The formal market in South Africa is comparatively well regulated. South Africa also has an economic regulatory environment that is conducive to doing business, but while the informal economy is proportionately smaller than many other countries in the region, a significant proportion of the labour force works informally. South Africa is one of the countries hardest hit by the COVID-19 pandemic, which, together with school closures, has been an important facilitator of gang recruitment in the country’s major crime hotspots. Furthermore, temporary bans on the sale of alcohol and cigarette during the pandemic created a major black market overnight, which gangs swiftly exploited.
South Africa is a significant hotspot for money laundering, a significant proportion of which is intrinsically linked to the widespread corruption in the country. However, South Africa’s anti-money laundering framework is among the most robust in Africa. South Africa’s main anti-money laundering legislation was introduced in 2001, which also introduced the country’s Financial Intelligence Centre, a professional, well-funded and relatively effective body. Vast improvements to the framework have been since 2017, including with regard to customer due diligence requirements, among other aspects.
Civil society and social protection
Given the scale of the challenge, drug users and their families report difficulties in accessing effective state services in South Africa. Most treatment and victim support services are run by civil society, with some also supported by municipal and provincial government bodies. Corruption within the criminal justice sector and fear of witness reprisals has had a negative impact on witness and victim support. Additionally, the government has an increasingly robust framework in place to provide support to victims of modern slavery. Meanwhile, several prevention strategies across a number of sectors, including gangs and environmental crime, are in place, including the National Crime Prevention Strategy, but often are not well-resourced or implemented. In November 2020, however, the government introduced a ‘safer cities’ concept aimed at reducing crime in cities across the country through various measures, including community policing and embracing the use of new technology.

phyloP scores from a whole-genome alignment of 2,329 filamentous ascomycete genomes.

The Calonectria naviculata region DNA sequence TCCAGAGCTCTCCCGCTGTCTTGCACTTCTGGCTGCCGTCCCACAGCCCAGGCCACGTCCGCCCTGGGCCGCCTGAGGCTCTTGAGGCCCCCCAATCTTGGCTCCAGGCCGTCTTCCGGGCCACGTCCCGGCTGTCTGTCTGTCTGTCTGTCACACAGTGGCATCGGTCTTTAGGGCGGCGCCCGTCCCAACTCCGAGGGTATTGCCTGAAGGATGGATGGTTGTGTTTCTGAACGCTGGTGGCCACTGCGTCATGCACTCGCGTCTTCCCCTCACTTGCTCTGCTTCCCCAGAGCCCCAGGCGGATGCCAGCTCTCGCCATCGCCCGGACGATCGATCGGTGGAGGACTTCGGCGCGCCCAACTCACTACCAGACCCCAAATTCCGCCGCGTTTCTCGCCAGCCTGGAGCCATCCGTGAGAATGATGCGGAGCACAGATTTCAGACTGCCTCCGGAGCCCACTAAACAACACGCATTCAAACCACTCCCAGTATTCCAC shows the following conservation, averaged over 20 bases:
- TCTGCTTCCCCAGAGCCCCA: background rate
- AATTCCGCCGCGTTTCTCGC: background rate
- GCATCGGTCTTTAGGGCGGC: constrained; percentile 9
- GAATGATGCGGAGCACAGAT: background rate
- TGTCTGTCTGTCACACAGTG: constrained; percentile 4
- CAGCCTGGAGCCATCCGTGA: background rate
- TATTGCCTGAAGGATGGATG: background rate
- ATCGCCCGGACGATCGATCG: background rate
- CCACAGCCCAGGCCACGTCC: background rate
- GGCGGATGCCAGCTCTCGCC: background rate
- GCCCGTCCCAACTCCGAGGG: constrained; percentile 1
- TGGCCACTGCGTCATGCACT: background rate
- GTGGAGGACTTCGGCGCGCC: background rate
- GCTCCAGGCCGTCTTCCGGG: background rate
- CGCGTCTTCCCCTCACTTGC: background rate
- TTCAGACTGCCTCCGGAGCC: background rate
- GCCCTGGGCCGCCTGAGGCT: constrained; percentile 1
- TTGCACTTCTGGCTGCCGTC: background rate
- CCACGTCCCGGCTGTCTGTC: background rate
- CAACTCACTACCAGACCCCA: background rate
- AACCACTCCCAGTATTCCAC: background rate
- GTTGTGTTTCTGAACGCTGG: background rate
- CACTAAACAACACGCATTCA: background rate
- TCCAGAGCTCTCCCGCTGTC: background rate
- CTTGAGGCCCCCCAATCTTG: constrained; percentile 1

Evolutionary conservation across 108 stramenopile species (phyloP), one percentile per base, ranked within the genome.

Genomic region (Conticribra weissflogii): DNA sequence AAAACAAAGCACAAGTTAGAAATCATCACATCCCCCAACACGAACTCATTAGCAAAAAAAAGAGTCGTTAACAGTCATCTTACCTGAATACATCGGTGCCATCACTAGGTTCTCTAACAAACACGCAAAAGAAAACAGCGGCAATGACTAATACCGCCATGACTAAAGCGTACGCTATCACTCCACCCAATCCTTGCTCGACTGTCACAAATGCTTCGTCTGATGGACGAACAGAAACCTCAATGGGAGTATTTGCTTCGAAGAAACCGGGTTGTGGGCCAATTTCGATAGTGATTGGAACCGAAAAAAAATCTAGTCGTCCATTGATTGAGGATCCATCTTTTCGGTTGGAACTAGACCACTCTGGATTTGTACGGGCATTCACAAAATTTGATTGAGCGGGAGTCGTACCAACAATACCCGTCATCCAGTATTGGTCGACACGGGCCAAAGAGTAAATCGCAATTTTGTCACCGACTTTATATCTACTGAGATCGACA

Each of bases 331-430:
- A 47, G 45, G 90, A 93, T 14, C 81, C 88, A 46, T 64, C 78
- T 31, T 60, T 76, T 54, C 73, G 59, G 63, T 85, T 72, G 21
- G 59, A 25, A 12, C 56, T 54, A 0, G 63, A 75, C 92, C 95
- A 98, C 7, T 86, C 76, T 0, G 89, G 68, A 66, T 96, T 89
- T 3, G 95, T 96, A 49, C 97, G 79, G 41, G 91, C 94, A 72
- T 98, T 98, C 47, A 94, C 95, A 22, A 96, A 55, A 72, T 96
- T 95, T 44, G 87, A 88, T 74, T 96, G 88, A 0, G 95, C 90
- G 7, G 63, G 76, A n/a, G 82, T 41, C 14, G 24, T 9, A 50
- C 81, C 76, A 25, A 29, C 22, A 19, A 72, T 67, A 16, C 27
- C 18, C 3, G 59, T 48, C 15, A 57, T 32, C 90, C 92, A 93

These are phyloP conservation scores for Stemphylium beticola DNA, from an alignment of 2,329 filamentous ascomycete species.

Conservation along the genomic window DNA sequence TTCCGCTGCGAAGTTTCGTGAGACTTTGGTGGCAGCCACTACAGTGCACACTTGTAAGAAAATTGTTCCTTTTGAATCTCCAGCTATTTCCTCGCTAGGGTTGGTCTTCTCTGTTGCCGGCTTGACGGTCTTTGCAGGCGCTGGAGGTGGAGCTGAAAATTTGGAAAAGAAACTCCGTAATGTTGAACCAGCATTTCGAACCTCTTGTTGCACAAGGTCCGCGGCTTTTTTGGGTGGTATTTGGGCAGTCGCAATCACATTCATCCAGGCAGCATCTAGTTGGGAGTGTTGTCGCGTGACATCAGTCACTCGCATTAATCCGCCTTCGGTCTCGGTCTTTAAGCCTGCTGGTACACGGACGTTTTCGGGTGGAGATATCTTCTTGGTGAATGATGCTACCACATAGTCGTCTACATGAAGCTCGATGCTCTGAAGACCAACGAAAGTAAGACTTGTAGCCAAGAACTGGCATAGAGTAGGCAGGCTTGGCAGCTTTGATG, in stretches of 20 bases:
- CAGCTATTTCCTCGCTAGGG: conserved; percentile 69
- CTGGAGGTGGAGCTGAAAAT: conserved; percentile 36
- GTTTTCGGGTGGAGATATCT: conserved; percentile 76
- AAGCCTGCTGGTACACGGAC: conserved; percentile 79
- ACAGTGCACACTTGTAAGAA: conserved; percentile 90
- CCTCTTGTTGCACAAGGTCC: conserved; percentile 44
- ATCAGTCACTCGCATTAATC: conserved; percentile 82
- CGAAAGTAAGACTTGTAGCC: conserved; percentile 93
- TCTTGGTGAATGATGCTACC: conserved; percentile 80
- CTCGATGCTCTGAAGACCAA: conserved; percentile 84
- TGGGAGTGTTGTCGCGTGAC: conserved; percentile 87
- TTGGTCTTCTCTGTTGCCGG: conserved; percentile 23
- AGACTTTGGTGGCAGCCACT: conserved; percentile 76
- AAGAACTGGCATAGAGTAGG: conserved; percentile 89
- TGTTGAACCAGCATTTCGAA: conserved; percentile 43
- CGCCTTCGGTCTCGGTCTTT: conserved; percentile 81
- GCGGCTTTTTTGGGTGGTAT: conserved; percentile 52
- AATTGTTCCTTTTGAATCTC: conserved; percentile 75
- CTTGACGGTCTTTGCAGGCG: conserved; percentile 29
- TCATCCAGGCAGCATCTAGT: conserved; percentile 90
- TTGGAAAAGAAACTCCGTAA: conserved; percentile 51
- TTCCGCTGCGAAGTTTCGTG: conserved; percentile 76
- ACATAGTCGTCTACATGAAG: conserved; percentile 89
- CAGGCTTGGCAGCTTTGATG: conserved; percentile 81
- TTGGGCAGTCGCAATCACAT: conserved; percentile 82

Civil society in South Africa is extremely vibrant, with non-state actors playing important roles in combating gang violence, and the drivers thereof, as well as other forms of organized crime. There is a free and active media in South Africa, with investigative journalists playing instrumental roles in exposing corruption and organized criminality in the country. However, journalists have come under attack by the government during the COVID-19 pandemic for exposing corrupt practices, and cases of violence against journalists at the hands of police have been reported.